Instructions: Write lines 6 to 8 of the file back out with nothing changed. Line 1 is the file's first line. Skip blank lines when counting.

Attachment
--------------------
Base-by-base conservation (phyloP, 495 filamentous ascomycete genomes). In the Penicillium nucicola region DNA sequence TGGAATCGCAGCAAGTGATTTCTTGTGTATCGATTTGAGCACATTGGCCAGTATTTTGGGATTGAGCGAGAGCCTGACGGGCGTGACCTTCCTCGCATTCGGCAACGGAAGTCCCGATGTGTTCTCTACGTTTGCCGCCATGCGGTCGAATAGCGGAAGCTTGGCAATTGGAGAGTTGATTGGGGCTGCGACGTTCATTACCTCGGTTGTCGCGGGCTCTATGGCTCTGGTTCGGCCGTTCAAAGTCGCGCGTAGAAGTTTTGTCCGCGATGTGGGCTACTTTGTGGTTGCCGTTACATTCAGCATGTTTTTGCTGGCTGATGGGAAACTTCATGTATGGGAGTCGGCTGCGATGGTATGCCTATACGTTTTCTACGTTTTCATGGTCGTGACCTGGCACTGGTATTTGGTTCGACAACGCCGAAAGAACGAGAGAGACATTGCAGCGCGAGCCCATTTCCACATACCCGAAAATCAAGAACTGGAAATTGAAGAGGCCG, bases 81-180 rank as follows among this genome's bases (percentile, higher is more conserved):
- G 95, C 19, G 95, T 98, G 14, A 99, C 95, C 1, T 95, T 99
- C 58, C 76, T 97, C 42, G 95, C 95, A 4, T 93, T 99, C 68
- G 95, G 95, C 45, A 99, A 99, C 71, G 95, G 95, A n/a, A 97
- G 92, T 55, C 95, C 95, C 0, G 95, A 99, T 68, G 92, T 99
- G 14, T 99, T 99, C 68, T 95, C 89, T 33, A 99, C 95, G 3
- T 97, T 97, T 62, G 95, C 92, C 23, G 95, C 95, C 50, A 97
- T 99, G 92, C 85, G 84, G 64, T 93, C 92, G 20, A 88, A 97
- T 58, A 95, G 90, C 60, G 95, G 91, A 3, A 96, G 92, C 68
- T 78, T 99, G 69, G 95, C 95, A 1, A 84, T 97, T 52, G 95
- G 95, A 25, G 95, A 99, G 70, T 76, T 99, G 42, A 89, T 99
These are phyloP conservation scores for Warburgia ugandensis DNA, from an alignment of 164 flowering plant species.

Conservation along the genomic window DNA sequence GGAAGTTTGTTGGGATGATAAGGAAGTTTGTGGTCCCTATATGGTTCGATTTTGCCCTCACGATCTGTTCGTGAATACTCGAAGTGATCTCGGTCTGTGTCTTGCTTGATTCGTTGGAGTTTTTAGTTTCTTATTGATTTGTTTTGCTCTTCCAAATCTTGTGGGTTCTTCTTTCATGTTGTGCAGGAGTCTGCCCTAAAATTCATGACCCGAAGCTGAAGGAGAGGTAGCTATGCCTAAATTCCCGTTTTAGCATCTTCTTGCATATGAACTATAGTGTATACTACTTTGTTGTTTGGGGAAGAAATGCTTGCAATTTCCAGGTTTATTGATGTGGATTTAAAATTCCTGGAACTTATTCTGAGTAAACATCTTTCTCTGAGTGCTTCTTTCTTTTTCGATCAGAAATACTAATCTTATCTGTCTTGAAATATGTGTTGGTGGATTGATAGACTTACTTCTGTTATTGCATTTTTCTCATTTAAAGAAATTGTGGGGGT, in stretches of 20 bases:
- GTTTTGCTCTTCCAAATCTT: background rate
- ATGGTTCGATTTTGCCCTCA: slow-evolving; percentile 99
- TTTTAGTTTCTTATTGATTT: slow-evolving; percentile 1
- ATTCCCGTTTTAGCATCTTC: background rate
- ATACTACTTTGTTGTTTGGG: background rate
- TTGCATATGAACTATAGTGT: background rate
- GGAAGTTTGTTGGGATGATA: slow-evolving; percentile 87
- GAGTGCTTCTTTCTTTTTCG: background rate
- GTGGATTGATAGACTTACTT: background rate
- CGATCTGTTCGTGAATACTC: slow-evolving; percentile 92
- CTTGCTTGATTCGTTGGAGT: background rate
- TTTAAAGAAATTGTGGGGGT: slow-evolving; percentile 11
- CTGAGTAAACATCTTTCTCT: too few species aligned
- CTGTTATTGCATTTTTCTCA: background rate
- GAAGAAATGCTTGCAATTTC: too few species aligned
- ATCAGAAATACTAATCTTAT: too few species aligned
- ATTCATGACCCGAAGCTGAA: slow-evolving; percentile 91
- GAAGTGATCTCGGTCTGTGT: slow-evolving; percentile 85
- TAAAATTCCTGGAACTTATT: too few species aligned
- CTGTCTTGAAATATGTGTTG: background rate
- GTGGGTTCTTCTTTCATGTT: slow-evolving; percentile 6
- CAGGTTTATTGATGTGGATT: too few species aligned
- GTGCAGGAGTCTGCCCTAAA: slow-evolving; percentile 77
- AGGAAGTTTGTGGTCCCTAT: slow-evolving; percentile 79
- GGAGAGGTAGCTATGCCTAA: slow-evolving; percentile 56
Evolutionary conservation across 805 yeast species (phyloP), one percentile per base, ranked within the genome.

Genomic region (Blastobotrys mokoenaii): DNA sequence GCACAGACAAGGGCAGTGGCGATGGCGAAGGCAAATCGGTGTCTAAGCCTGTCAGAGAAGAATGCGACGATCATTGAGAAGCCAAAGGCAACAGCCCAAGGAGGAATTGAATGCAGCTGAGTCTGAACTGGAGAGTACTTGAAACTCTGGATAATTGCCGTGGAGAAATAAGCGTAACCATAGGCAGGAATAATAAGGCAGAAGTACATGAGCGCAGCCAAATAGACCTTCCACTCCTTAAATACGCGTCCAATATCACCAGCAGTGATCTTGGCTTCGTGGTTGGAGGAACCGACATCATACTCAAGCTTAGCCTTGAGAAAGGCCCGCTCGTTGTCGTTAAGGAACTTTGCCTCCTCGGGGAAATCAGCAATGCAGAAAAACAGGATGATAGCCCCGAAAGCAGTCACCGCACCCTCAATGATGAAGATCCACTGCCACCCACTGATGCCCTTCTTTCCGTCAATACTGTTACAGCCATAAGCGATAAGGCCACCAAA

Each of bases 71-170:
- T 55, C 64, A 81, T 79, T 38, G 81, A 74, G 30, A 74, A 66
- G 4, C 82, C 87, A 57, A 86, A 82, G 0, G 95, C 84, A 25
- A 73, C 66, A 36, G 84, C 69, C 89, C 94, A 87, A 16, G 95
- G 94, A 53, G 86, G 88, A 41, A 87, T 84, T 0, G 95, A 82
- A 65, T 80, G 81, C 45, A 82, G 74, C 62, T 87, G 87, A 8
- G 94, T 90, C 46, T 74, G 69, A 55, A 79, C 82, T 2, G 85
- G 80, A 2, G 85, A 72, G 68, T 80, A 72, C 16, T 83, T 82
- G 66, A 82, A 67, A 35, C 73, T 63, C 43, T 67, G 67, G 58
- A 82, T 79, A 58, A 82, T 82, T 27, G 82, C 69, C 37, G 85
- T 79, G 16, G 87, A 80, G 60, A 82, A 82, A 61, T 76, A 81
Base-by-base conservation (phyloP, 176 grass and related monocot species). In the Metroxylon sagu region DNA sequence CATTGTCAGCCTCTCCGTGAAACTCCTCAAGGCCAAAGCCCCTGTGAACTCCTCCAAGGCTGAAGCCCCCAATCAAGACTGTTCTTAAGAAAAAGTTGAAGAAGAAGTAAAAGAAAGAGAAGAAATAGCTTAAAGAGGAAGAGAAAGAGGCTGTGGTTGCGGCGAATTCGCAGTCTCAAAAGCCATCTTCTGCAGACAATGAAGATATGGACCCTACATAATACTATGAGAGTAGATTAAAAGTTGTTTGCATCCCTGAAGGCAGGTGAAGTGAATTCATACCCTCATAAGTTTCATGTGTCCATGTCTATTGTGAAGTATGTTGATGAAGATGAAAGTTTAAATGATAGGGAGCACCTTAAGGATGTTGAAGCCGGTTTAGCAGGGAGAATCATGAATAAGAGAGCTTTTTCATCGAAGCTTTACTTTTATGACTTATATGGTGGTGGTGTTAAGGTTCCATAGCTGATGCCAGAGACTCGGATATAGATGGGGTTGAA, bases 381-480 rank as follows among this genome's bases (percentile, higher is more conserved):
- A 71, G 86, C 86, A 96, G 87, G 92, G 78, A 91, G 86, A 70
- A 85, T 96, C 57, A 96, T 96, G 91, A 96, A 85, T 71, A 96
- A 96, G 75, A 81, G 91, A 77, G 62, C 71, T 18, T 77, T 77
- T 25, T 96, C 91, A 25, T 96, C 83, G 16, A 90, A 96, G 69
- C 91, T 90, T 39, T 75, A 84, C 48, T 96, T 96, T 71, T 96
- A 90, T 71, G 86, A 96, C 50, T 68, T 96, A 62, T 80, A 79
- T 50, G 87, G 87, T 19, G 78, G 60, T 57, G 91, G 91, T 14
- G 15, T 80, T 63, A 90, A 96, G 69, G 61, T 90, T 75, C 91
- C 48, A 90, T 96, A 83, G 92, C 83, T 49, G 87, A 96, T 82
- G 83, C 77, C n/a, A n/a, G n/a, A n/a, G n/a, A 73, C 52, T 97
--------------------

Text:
- G 14, T 99, T 99, C 68, T 95, C 89, T 33, A 99, C 95, G 3
- T 97, T 97, T 62, G 95, C 92, C 23, G 95, C 95, C 50, A 97
- T 99, G 92, C 85, G 84, G 64, T 93, C 92, G 20, A 88, A 97